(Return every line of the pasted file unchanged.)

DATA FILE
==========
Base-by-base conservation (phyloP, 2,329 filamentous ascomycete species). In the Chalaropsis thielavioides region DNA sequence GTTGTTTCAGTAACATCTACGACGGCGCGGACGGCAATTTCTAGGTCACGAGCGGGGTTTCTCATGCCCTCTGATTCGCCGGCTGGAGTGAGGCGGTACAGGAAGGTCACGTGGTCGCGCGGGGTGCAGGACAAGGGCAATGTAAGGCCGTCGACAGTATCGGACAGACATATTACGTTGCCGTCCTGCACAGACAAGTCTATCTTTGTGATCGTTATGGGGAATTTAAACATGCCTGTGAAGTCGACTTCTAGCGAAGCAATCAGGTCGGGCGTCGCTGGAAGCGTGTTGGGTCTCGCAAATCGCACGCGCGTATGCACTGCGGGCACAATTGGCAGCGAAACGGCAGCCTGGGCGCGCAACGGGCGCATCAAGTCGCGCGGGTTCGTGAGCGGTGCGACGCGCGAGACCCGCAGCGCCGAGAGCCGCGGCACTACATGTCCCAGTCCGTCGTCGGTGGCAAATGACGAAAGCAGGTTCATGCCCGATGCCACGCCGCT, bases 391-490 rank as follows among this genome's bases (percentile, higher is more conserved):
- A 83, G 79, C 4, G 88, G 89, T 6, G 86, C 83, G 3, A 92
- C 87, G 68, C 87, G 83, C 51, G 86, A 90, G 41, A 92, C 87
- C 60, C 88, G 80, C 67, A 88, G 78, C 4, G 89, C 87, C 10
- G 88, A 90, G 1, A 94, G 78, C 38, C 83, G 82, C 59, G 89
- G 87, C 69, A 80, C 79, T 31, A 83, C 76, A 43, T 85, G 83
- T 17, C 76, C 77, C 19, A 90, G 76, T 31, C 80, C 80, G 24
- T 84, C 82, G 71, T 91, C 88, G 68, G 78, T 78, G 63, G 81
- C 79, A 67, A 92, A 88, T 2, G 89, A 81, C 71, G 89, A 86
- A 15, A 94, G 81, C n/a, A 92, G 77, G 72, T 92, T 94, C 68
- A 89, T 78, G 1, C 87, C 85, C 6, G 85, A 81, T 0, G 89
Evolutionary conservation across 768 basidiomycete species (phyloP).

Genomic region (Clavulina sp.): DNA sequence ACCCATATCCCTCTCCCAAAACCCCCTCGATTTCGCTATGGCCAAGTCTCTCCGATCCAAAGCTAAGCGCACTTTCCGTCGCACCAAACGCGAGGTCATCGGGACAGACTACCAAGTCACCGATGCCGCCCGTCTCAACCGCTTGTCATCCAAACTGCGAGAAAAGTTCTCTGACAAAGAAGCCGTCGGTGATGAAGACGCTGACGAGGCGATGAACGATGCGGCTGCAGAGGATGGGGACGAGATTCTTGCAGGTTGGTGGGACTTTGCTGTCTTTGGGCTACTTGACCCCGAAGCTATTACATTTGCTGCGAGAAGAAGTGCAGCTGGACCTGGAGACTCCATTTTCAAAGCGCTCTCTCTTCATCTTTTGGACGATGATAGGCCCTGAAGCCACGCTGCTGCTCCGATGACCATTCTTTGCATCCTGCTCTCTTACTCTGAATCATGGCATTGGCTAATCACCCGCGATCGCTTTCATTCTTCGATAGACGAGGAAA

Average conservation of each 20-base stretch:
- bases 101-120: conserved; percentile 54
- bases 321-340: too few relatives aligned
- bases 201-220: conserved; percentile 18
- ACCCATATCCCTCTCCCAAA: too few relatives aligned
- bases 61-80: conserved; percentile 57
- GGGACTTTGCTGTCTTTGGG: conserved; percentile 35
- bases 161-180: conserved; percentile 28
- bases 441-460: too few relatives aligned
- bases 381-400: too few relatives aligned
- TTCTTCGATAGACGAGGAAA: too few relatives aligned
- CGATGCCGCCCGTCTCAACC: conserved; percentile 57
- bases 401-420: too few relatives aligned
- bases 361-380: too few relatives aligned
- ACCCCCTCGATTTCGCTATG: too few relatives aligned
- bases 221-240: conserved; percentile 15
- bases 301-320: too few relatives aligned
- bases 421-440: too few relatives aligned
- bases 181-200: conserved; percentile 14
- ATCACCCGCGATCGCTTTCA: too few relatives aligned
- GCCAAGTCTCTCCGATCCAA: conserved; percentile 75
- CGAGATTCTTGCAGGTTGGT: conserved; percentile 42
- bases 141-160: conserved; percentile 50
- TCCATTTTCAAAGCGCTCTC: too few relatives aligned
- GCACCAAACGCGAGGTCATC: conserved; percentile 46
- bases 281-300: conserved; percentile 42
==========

Base-by-base conservation (phyloP, 2,329 filamentous ascomycete species). In the Chalaropsis thielavioides region DNA sequence GTTGTTTCAGTAACATCTACGACGGCGCGGACGGCAATTTCTAGGTCACGAGCGGGGTTTCTCATGCCCTCTGATTCGCCGGCTGGAGTGAGGCGGTACAGGAAGGTCACGTGGTCGCGCGGGGTGCAGGACAAGGGCAATGTAAGGCCGTCGACAGTATCGGACAGACATATTACGTTGCCGTCCTGCACAGACAAGTCTATCTTTGTGATCGTTATGGGGAATTTAAACATGCCTGTGAAGTCGACTTCTAGCGAAGCAATCAGGTCGGGCGTCGCTGGAAGCGTGTTGGGTCTCGCAAATCGCACGCGCGTATGCACTGCGGGCACAATTGGCAGCGAAACGGCAGCCTGGGCGCGCAACGGGCGCATCAAGTCGCGCGGGTTCGTGAGCGGTGCGACGCGCGAGACCCGCAGCGCCGAGAGCCGCGGCACTACATGTCCCAGTCCGTCGTCGGTGGCAAATGACGAAAGCAGGTTCATGCCCGATGCCACGCCGCT, bases 391-490 rank as follows among this genome's bases (percentile, higher is more conserved):
- A 83, G 79, C 4, G 88, G 89, T 6, G 86, C 83, G 3, A 92
- C 87, G 68, C 87, G 83, C 51, G 86, A 90, G 41, A 92, C 87
- C 60, C 88, G 80, C 67, A 88, G 78, C 4, G 89, C 87, C 10
- G 88, A 90, G 1, A 94, G 78, C 38, C 83, G 82, C 59, G 89
- G 87, C 69, A 80, C 79, T 31, A 83, C 76, A 43, T 85, G 83
- T 17, C 76, C 77, C 19, A 90, G 76, T 31, C 80, C 80, G 24
- T 84, C 82, G 71, T 91, C 88, G 68, G 78, T 78, G 63, G 81
- C 79, A 67, A 92, A 88, T 2, G 89, A 81, C 71, G 89, A 86
- A 15, A 94, G 81, C n/a, A 92, G 77, G 72, T 92, T 94, C 68
- A 89, T 78, G 1, C 87, C 85, C 6, G 85, A 81, T 0, G 89
Evolutionary conservation across 768 basidiomycete species (phyloP).

Genomic region (Clavulina sp.): DNA sequence ACCCATATCCCTCTCCCAAAACCCCCTCGATTTCGCTATGGCCAAGTCTCTCCGATCCAAAGCTAAGCGCACTTTCCGTCGCACCAAACGCGAGGTCATCGGGACAGACTACCAAGTCACCGATGCCGCCCGTCTCAACCGCTTGTCATCCAAACTGCGAGAAAAGTTCTCTGACAAAGAAGCCGTCGGTGATGAAGACGCTGACGAGGCGATGAACGATGCGGCTGCAGAGGATGGGGACGAGATTCTTGCAGGTTGGTGGGACTTTGCTGTCTTTGGGCTACTTGACCCCGAAGCTATTACATTTGCTGCGAGAAGAAGTGCAGCTGGACCTGGAGACTCCATTTTCAAAGCGCTCTCTCTTCATCTTTTGGACGATGATAGGCCCTGAAGCCACGCTGCTGCTCCGATGACCATTCTTTGCATCCTGCTCTCTTACTCTGAATCATGGCATTGGCTAATCACCCGCGATCGCTTTCATTCTTCGATAGACGAGGAAA

Average conservation of each 20-base stretch:
- bases 101-120: conserved; percentile 54
- bases 321-340: too few relatives aligned
- bases 201-220: conserved; percentile 18
- ACCCATATCCCTCTCCCAAA: too few relatives aligned
- bases 61-80: conserved; percentile 57
- GGGACTTTGCTGTCTTTGGG: conserved; percentile 35
- bases 161-180: conserved; percentile 28
- bases 441-460: too few relatives aligned
- bases 381-400: too few relatives aligned
- TTCTTCGATAGACGAGGAAA: too few relatives aligned
- CGATGCCGCCCGTCTCAACC: conserved; percentile 57
- bases 401-420: too few relatives aligned
- bases 361-380: too few relatives aligned
- ACCCCCTCGATTTCGCTATG: too few relatives aligned
- bases 221-240: conserved; percentile 15
- bases 301-320: too few relatives aligned
- bases 421-440: too few relatives aligned
- bases 181-200: conserved; percentile 14
- ATCACCCGCGATCGCTTTCA: too few relatives aligned
- GCCAAGTCTCTCCGATCCAA: conserved; percentile 75
- CGAGATTCTTGCAGGTTGGT: conserved; percentile 42
- bases 141-160: conserved; percentile 50
- TCCATTTTCAAAGCGCTCTC: too few relatives aligned
- GCACCAAACGCGAGGTCATC: conserved; percentile 46
- bases 281-300: conserved; percentile 42